When it comes to long-term food storage, canning is at the top of the list. Canning preserves flavor and color of fresh food. Depending on what is canned and how it is processed to can, food will remain fresh from 18 months to years. However, knowing where to start can be difficult. That’s why I bring to you canning for beginners!
Canning For Beginners
From preserving a bountiful garden harvest to making the most of the sales to stock your pantry for winter, canning a is a great way to have better quality food than you would find at the local supermarket.
Canning is the process of heating food hot enough to kill off microorganisms that cause food to rot or mold. This allows the food to remain safe to eat for years. As the jar is heated, the air inside is released, creating a vacuum that seals the jars and locks out new bacteria.
To help preserve the food, you use acid, salt, or sugar in a variety of combinations to create an environment in which natural rotting is slowed down.
Choosing what to can
The question isn’t necessarily what can you, uh, can, but what do you want to can? For beginners, fruit jams and jellies, pickles, and other vegetables are great to start with. When picking produce to can, you want to choose the best quality so you have a fresh and great tasting final product.
All produce should be at its peak of freshness, crisp and colorful. Learn how to pick the best vegetables and print your own copy of the vegetable buying guide. Fruits should always be plump and juicy.
The best way to get started canning is to make sure you have the right equipment. I talk in detail about what products I love to use and recommend for canning in an older post I wrote. Let’s take a moment and talk briefly about some of the items I suggest.
You can dive in with an inexpensive all-in-one water bath canning kit. Water bath canning has limitations, but you have the advantage of its easy learning curve making it perfect for beginners. Water bath canning kits come with a large enough pot to place jars for sterilizing and sealing as well as all of the basic tools you need to can easily and safely.
These tools usually include funnels, can lifters, lid grabbers, and tongs. If you don’t have a basket for the jars to keep them from touching the bottom you can use a tea towel. While water bath canning is the easiest for beginners, some families will find it prudent to skip to a pressure canner to allow them to can what they need to from corn to soup stock.
If you are buying a toolkit, look for one with:
- A wide mouth canning funnel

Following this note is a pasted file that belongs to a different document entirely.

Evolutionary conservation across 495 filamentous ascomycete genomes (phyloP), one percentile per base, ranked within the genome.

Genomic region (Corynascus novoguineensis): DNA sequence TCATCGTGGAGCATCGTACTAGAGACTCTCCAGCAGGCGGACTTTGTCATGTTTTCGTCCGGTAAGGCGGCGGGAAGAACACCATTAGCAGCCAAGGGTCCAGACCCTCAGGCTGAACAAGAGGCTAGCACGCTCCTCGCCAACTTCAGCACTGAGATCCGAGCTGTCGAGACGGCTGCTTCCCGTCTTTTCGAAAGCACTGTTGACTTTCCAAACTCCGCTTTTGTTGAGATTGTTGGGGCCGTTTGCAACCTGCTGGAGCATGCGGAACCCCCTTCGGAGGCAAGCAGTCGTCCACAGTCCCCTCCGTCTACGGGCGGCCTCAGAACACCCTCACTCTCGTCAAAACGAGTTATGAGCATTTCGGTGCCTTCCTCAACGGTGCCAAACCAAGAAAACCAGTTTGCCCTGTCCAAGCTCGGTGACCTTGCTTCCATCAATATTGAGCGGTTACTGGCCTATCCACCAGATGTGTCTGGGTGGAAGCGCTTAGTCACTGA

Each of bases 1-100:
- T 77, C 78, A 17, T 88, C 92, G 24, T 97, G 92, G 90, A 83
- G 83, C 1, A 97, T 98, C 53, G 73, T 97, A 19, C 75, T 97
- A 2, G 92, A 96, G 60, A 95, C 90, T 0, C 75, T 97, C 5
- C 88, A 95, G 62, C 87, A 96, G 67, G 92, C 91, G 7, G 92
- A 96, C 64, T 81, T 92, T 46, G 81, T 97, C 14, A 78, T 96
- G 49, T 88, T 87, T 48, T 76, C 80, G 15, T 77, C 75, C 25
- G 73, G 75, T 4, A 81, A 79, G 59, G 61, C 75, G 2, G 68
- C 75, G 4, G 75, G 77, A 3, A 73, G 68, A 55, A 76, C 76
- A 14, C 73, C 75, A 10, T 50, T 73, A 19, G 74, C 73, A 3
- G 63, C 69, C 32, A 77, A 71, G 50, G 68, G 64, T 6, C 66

- jar lifter
- jar wrench
- bubble popper/air pocket measuring tool
- magnetic lid lifter
- and a good pair of tongs
Prepworks by Progressive Canning Funnel for Regular and Wide Mouth JarsBall Secure-Grip Jar Lifter (by Jarden Home Brands)StarPack Basics Range Silicone Kitchen Tongs 2 Pack (9-Inch & 12-Inch) in FDA Grade, Bonus 101 Cooking Tips (Gray Black)
Sterilizing your canning jars
Sterilizing jars is vital to killing off microorganisms that will spoil your food. ALWAYS sterilize jars before use. Boiling the jars and leaving them hot when you pour hot food into the jars helps keep them from bursting as well. If you will be processing many jars at once, bring a large stock post separate from your canning pot to a boil to sterilize jars even while some are processing. You can not skip the sterilizing step.
What to do if the jars do not seal?
The sound of jars sealing on the counter with a loud ping is so satisfying. Sadly sometimes jars do not seal. As a beginner, you will see this often while you are learning. Errors happen but all is not lost. When a jar fails to seal, you have two options. You can reprocess in your canner again within the first 24 hours, or you can opt to put the jar in the refrigerator and use over the next few days.
How to store home canned foods
One rookie mistake many beginners make is not properly storing jars. Many assume you must leave the rings on. This is a bad idea because the rings keep the lid in place. Should the seal on the lid break, the lid could reseal after bacteria have had a chance to get into the jar allowing it to grow and make your food unsafe to eat.
Another big storage mistake is stacking the jars. Stacking jars create the same effect as leaving the rings on. You want the lids to be capable of sliding out-of-place so they can not reseal again without you knowing the seal had broken. Never store filled canning jars on their side. This allows liquid to touch the canning lid and create rust that will contaminate your food. If a jar is stored on its side and the seal breaks, you can find yourself in a sticky situation as the lid slips off and the contents spill out over your storage area.
How to get the best results while canning
Canning recipes can be frustrating because sometimes they don’t work out the same for you as they did for the person that made them first. It is generally better to boil or leave in the pressure canner longer than to pull it early and risk bacteria.
To help prevent bursting, allow the jars cool in the pot a bit before removing and never place on a cold surface right after pulling from the canner or the jars could break. Remove trapped air inside with a bubble popper or by gently shaking the jar to move air bubbles to the top.
I will be sharing more canning tips to get everyone ready for canning season! So don’t miss out, click here to subscribe to the website.